Let me show you how this exactly looks like in QuickBooks online. Here we are at my Purely For Testing Inc business. We are now going to go to the Banking window, and here we see the business Checking account with a handful of pending transactions waiting to be posted. The only transactions that I want to highlight are the Chase Credit Card Autopay. You can see that they're made on the same day each month. That's what this business owner likes to do. It's Autopay, so it's just scheduled to go out and we have no idea which account it's for.


Now, we can always log onto the Chase website, go through the transactions, maybe even sync it to QuickBooks online here, look at the statements. But again, that breaks up the workflow and we still have to work all these transactions sitting here.


Instead of trying to figure out the right credit card account, whether it's Chase Freedom or Chase Sapphire, we're going to avoid that whole can of worms and we're going to create a Suspense Account. It's good anywhere on the balance sheet. I like to put it as Other Current Assets. Current assets are something that should be alleviated soon. It's definitely not a long-term asset.


If you want to be more specific, you could say Credit Card Payment Suspense. This just completely solves your problem. You don't even have to think about it. Even QuickBooks is realizing the pattern here. "Hey, we're see a credit card payment, it says Chase Credit Card Autopay. We're going to put that to credit card suspense. Would you like to do that?"


Add that, and of course it's going to start asking for a rule. Now you don't have to look up which credit card it's going for. Boom, it's going to the suspense account. Kapow, get it done. Move on, enjoy life. All right?


Don't fear the suspense account. Bookkeeping in batches is extremely helpful for productivity, accuracy, work satisfaction. It gets you in the flow, especially if there are a lot of transactions to post. A suspense account removes the time and energy spent on problem-solving and cross-referencing, along with the time and energy to get restarted in the batch posting process. Imagine if you're going through the bank transactions and you have to flip over to the credit card transactions, then you have to flip back. It takes a reboot of the mind. It takes a refocus of the mind. That's just human nature, I guess. I hear that problem so often with a lot of different jobs, actually.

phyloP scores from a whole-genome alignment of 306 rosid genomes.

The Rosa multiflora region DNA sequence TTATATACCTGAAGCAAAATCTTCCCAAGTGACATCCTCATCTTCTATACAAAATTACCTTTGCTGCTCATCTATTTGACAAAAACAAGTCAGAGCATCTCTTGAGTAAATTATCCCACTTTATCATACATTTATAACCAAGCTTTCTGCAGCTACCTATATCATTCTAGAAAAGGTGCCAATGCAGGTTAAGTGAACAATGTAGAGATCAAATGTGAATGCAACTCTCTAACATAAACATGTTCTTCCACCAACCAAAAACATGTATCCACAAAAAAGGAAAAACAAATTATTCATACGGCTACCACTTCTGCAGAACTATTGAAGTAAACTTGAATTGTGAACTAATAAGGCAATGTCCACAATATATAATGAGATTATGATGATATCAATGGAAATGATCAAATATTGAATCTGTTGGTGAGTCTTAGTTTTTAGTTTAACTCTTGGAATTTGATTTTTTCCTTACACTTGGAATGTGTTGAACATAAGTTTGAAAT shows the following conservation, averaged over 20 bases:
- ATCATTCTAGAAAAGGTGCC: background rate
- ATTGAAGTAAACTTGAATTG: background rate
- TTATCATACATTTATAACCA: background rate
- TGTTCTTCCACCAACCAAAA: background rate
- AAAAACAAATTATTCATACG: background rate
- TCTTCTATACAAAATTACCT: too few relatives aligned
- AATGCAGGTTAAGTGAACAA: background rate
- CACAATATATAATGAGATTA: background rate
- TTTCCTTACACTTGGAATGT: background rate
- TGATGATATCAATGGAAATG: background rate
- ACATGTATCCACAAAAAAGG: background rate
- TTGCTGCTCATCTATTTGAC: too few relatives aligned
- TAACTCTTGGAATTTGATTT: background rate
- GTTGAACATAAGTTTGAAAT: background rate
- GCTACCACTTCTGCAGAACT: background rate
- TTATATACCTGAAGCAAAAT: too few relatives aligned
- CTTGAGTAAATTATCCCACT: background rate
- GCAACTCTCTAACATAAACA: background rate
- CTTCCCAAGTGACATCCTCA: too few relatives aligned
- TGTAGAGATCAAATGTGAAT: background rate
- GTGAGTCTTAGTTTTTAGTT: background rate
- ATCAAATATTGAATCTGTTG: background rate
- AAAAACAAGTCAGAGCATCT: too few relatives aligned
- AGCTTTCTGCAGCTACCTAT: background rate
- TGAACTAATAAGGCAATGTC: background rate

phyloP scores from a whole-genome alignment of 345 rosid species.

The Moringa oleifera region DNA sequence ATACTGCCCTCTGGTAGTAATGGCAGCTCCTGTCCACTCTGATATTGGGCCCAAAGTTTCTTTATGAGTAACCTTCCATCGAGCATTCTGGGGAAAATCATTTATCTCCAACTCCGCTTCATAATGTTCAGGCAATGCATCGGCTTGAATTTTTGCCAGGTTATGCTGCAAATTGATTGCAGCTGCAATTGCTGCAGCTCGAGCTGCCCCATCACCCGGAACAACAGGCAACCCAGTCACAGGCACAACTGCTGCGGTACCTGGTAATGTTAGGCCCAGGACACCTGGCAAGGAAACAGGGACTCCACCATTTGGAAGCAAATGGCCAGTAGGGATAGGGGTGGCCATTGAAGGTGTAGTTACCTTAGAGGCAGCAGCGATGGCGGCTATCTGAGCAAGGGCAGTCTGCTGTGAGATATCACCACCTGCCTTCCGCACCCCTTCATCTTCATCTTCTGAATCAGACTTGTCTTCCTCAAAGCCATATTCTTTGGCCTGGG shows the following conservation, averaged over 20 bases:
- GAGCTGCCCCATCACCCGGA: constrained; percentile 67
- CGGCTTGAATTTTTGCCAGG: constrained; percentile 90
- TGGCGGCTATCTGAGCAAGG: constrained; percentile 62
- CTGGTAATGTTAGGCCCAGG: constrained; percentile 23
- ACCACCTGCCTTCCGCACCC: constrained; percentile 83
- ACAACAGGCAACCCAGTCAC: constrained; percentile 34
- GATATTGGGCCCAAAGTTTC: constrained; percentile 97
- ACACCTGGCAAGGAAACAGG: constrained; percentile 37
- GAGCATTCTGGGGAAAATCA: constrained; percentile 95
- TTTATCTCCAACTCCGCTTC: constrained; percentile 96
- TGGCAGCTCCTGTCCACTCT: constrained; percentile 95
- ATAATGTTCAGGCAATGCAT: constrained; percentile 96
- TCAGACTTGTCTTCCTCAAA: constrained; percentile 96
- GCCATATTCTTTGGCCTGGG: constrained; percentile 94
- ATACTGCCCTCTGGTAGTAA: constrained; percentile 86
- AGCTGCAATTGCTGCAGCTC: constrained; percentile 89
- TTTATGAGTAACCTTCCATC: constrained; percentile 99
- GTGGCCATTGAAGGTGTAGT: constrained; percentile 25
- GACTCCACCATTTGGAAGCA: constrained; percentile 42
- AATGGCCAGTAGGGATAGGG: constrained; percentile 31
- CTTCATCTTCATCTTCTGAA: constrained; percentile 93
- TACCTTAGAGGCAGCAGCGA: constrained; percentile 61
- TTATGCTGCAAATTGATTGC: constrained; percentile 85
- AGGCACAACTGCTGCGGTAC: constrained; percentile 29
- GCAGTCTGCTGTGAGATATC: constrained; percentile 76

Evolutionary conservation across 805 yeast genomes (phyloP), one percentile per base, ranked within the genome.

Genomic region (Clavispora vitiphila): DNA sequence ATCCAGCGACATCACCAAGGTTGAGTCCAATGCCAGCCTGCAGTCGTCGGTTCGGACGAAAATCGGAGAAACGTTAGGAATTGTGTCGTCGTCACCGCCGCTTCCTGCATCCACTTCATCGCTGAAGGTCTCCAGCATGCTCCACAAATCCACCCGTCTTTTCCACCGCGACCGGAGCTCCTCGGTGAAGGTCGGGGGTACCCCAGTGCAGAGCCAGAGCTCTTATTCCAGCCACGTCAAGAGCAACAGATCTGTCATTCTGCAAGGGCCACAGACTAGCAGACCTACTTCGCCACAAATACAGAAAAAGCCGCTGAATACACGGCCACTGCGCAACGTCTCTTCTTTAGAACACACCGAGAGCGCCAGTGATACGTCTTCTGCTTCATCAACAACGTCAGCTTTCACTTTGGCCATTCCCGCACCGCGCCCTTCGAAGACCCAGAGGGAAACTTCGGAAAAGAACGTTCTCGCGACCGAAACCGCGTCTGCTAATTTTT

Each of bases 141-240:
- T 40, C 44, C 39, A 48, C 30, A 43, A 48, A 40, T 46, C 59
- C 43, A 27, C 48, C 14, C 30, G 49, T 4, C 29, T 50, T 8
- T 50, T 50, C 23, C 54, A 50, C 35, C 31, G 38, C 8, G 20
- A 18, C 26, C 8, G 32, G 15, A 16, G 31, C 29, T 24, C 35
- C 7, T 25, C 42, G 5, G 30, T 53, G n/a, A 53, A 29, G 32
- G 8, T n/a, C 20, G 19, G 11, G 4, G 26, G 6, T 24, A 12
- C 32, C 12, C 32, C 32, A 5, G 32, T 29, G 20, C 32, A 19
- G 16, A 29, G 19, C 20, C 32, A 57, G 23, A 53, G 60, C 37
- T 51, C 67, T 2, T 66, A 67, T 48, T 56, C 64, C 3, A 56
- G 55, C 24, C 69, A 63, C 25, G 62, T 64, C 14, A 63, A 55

Make sure you apply credit card payments from the suspense account not from a bank account, so that those entry transactions in that suspense account can wash each other out. When you go back to clean out that, however often it is, whether you're going to clean it out every week, every month, every quarter, every year, however that's appropriate to that business. That's the most important part at the end. That's how you know, you're using that suspense account properly, because you're seeing all these lovely debits and credits coming in that cancel each other out.


My name is Thomas Kim, senior bookkeeper at Tabular LLC here in New York City. Drop me a line if you have any more questions, or if you're an accountant, a CPA, who needs help in terms of cleaning up the books for one of your clients, or if you're a small business who could use my advice. My email is TK@TabularHQ.com and my mobile is 917 588 1182. Thank you.